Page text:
Tuesday, 7 May 2019

HERSHL (HESHL) RABINKOV


HERSHL (HESHL) RABINKOV (August 23, 1908-1981)
            He was a prose writer and playwright, born in Sosnitse (Sosnytsia), Ukraine.  He spent his early youth in Seredyna-Buda.  From age twelve he was raised by an uncle in Moscow, where he worked as a bricklayer and later in a print shop, while studying at the same time.  After graduating from the literature faculty at the Moscow Pedagogical Institute in 1935, he settled in Birobidzhan where he worked as a teacher of Russian language and literature at the local technical school.  In 1949 he was exiled to a camp in the Gulag “for Jewish nationalism.”  After being freed in 1956, he returned to Birobidzhan.  He began writing in 1927 with a story published in Der emes (The truth) in Moscow.  He went on to publish stories as well as critical essays in the journal Prolit (Proletarian literature) in Kharkov and in Forpost (Outpost) in Birobidzhan (1936-1940), the almanac Birobidzhan (3 issues, 1946-1948, also its co-editor), Sovetish heymland (Soviet homeland) in the 1960s, and elsewhere.  He dedicated his entire life to the Jewish Autonomous Region in Birobidzhan and wrote extensively about it.  The heroes of his writings are remarkable for their love of the region.  He published dozens of long stories and novellas, but not one of them appeared in book form.  Along the motifs of his lengthy story “Ruvn burles” (Rueben Burles)—concerning the life of Jews in Russia in the first half of the nineteenth century—which was published in Forpost, he wrote a play with the same title which was performed in the Birobidzhan State Theater in 1940.  Also performed there was his play In di berg fun krim (In the mountains of Crimea) in 1942.  He additionally wrote a novel entitled Avrom goldfaden (Avrom Goldfaden) which was dramatized and staged by the Birobidzhan State Theater.  He wrote a great number of critical essays and reviews of books and theatrical performances, as well as a series of works on Sholem-Aleichem and Y. L. Perets.  His work also appeared in Dertseylungen fun yidishe sovetishe shrayber (Stories by Soviet Yiddish writers) (Moscow, 1969).  He also wrote under the pen name: H. Boyder.  He died during a visit to Moscow in 1981.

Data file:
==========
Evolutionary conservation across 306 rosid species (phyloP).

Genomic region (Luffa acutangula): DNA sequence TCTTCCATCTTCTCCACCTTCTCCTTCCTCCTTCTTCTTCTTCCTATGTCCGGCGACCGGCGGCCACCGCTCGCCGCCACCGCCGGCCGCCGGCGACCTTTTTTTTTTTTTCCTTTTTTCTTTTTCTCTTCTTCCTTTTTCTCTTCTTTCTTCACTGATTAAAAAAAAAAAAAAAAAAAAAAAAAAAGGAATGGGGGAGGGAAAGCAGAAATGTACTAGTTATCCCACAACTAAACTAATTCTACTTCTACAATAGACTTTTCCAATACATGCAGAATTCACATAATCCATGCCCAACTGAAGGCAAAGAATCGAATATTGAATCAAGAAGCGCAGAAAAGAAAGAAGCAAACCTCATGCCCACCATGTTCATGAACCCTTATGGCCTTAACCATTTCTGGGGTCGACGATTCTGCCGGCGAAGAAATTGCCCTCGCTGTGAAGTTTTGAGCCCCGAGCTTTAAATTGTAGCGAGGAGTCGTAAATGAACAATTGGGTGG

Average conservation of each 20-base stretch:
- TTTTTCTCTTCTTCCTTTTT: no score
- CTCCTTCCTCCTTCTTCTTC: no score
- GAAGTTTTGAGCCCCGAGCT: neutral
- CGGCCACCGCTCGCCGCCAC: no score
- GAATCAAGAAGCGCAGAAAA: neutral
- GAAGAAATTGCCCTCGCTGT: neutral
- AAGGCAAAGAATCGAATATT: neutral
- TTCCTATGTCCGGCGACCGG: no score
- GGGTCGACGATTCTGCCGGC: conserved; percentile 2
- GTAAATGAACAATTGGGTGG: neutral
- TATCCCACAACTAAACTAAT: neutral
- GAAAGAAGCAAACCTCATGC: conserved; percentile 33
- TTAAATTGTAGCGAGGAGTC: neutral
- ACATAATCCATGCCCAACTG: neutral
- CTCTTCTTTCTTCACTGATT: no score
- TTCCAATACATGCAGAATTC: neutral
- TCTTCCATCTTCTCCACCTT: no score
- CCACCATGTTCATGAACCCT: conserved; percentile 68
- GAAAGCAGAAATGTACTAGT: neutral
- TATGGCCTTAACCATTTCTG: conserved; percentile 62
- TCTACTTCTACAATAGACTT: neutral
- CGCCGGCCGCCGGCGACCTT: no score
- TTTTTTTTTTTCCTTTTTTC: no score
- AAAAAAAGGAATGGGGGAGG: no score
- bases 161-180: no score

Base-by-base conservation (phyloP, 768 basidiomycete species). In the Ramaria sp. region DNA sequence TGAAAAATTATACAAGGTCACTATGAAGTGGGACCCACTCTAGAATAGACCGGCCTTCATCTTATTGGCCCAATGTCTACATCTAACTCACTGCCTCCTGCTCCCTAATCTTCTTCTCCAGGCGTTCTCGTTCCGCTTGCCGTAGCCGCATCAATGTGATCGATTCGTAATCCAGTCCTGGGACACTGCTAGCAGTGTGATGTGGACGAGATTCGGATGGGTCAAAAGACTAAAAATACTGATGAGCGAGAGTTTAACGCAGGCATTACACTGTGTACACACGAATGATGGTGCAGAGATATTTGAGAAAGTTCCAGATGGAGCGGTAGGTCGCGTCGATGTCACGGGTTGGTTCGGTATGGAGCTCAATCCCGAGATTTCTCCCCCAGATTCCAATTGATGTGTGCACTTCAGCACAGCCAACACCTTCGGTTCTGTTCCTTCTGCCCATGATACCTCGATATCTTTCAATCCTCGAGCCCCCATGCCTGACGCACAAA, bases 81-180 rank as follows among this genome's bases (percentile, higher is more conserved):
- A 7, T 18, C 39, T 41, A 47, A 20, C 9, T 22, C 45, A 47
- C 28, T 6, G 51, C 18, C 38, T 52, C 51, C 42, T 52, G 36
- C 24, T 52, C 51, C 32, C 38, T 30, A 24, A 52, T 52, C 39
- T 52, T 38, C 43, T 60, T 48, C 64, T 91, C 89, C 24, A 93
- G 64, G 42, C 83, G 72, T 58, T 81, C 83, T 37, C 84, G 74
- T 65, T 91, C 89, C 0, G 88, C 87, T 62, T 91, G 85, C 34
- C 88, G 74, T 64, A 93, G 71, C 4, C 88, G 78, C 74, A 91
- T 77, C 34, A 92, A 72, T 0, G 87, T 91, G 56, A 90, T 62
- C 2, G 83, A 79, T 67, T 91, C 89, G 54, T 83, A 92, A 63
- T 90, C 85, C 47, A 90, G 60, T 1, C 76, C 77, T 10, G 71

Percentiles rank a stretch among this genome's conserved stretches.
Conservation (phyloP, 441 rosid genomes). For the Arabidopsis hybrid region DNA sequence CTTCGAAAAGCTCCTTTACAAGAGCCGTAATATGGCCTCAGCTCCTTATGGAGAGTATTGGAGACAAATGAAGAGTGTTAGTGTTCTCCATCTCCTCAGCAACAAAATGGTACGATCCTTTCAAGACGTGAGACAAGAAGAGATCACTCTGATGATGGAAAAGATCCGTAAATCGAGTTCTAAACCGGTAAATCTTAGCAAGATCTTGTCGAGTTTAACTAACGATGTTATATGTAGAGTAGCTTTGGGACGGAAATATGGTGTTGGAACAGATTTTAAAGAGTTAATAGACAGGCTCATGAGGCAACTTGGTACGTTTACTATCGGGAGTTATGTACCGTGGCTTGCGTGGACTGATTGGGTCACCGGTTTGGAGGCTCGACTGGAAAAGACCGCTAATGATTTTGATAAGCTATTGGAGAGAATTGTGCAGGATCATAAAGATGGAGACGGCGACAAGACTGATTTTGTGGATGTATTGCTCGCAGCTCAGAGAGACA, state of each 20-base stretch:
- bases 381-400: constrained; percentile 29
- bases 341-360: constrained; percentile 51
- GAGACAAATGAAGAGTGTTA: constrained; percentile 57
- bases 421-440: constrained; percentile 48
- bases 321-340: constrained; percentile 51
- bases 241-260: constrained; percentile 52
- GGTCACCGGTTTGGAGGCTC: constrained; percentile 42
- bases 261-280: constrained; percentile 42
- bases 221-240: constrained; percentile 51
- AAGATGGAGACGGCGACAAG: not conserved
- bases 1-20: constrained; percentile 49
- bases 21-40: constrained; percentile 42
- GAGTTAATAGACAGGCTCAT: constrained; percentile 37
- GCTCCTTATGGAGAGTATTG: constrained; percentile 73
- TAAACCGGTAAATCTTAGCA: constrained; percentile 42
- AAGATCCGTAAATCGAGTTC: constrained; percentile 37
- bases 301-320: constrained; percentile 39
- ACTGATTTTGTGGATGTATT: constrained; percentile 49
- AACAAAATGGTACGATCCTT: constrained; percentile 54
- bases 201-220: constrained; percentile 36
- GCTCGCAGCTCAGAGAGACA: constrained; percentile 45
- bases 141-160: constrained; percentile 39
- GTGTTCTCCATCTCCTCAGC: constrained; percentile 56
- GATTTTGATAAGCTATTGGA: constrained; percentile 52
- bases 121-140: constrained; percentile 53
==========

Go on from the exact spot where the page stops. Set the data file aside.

Sources: Y. M. Budish, Almanakh fun yidishn folksordn (Almanac of the Jewish people’s order) (New York, 1947), pp. 382-84; Y. L. Zhitnitski, A halber yorhundert idishe literatur, makhshoves un eseyistik (A half-century of Yiddish literature, thoughts and essays) (Buenos Aires: Eygns, 1952), p. 63; Y. Emyot, in Yidishe kultur (New York) (January 1958).
Khayim Maltinski

[Additional information from: Chaim Beider, Leksikon fun yidishe shrayber in ratn-farband (Biographical dictionary of Yiddish writers in the Soviet Union), ed. Boris Sandler and Gennady Estraikh (New York: Congress for Jewish Culture, Inc., 2011), p. 346.]


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